Shortly afterward he asked permission of the proprietor of these islands to erect a cabin on Moss Island, that he might live here in greater seclusion than the village afforded him. Failing in this request he took up his abode in part of a small log-house, which then stood near the head of Goat Island. Here for nearly two years he contunued to live, with no companions but his dog, his books, and music —blameless but almost unknown. On this island, at hours when it was unfrequented by others, he delighted to roam, heedless, if not oblivious of danger. At that time a stick of timber aoout eight inches square extended from Terrapin Bridge eight feet beyond the precipice. On this he has been seen at almost all hours of the night, pacing to and fro beneath the moonlight, without the slightest apparent tremor of nerve or hesitancy of step. Sometimes he might be seen sitting carelessly on the extreme end of the timber —sometimes hanging beneath it by his hands and feet. Although exquisitely sensitive in his social habits, he seems to have been without an apprehension in the presence of danger. After residing on Goat Island two winters, he crossed Bath Island Bridge, and built him a rude cabin of boards at Point View, near the American Fall. Although brought into the immediate neighborhood of the villagers, he held but little intercourse with them; sometimes, indeed, refusing to break his silence by oral communication with any one. At times, however, he was extremely affable to all, easily drawn into conversation, and supporting it with a regard to conventionalism, and a grace and accuracy of expression that threw a charm over the most trivial subject of remark.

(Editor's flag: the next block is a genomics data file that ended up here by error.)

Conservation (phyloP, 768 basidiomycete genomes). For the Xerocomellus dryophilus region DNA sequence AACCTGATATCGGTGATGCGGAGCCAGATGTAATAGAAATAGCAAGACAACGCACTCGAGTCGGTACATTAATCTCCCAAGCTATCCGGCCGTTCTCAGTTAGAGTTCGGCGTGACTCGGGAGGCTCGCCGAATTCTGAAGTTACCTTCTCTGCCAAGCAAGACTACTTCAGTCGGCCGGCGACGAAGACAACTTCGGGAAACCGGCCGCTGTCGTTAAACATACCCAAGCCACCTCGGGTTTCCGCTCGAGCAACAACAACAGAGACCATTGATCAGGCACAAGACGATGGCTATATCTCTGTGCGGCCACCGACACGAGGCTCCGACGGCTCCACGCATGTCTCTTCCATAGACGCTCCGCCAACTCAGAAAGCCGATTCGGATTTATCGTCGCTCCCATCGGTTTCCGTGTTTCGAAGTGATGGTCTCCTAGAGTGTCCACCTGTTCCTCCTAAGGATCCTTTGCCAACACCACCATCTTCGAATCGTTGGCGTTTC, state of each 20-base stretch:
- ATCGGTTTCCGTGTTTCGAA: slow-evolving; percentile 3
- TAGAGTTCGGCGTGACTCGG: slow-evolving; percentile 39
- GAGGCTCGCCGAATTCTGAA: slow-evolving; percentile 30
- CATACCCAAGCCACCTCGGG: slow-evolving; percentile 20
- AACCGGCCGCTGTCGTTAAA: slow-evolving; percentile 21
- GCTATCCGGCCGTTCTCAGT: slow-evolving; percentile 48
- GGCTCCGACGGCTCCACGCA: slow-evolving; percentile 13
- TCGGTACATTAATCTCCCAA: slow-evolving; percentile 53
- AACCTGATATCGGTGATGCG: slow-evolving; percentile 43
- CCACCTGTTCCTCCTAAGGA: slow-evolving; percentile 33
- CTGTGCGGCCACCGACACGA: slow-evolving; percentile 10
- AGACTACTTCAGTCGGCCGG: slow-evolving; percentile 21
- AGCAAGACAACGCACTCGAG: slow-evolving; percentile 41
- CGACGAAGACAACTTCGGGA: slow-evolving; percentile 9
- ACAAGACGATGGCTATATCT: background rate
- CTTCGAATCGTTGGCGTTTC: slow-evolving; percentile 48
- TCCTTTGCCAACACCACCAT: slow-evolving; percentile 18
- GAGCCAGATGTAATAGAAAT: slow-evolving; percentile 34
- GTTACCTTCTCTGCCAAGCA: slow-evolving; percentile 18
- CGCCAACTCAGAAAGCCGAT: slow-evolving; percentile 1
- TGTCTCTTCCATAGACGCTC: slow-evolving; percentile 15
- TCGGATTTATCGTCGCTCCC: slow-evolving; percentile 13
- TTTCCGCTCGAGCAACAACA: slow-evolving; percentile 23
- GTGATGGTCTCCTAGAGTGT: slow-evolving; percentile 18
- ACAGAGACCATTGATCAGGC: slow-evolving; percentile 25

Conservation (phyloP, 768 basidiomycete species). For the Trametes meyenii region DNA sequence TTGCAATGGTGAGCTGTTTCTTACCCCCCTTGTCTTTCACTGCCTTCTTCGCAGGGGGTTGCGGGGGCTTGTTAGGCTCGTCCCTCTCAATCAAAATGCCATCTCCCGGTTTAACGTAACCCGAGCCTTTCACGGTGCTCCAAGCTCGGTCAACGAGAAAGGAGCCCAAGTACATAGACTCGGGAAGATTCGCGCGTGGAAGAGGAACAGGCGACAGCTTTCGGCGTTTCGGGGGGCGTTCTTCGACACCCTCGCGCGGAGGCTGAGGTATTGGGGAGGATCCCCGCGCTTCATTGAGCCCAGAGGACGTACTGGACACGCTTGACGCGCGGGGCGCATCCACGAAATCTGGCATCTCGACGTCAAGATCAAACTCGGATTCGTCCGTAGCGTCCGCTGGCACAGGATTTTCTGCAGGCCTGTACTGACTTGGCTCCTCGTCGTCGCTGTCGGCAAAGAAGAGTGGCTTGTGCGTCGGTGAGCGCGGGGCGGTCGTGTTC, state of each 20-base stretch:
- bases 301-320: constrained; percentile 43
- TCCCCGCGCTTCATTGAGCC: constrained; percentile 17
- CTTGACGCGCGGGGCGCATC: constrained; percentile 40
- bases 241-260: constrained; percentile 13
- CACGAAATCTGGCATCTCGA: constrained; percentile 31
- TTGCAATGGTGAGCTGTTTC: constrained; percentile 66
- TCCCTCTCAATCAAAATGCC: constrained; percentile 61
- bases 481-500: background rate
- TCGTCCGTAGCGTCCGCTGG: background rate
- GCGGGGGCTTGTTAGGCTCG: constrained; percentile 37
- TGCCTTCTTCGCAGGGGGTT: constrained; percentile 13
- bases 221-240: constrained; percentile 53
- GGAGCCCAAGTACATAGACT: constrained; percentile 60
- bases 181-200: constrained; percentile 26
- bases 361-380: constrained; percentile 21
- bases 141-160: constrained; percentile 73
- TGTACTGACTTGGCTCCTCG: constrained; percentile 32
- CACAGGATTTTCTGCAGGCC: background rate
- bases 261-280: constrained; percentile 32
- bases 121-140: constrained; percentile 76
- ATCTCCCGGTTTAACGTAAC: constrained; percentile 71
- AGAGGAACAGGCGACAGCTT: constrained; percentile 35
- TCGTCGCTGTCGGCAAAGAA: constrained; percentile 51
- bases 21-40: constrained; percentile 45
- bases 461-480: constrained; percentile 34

The late Judge De Vaux was perhaps the only person with whom he was really familiar. With him he would often interchange arguments, by the hour, on some point of theology — his favorite topic of discussion. His views on this subject were by no means stable ; but as far as they assumed a definite form they seemed nearly akin to those held by the Society of Friends. But it was in his brUliant remmiscences of foreign lands and scenes that he was especially glorious. All his subjective speculations were tinged by shadows of melancholy or despair; but in describing the glories of nature and art, the scholar and the amateur lifted off the cowl of the hermit, and revealed the enthusiasm of a spirit still exquisitely alive to the kindling touch of Beauty. He had wandered among the ruins of Asia and Greece, and studied the trophies of art in the celebrated picture galleries of Italy.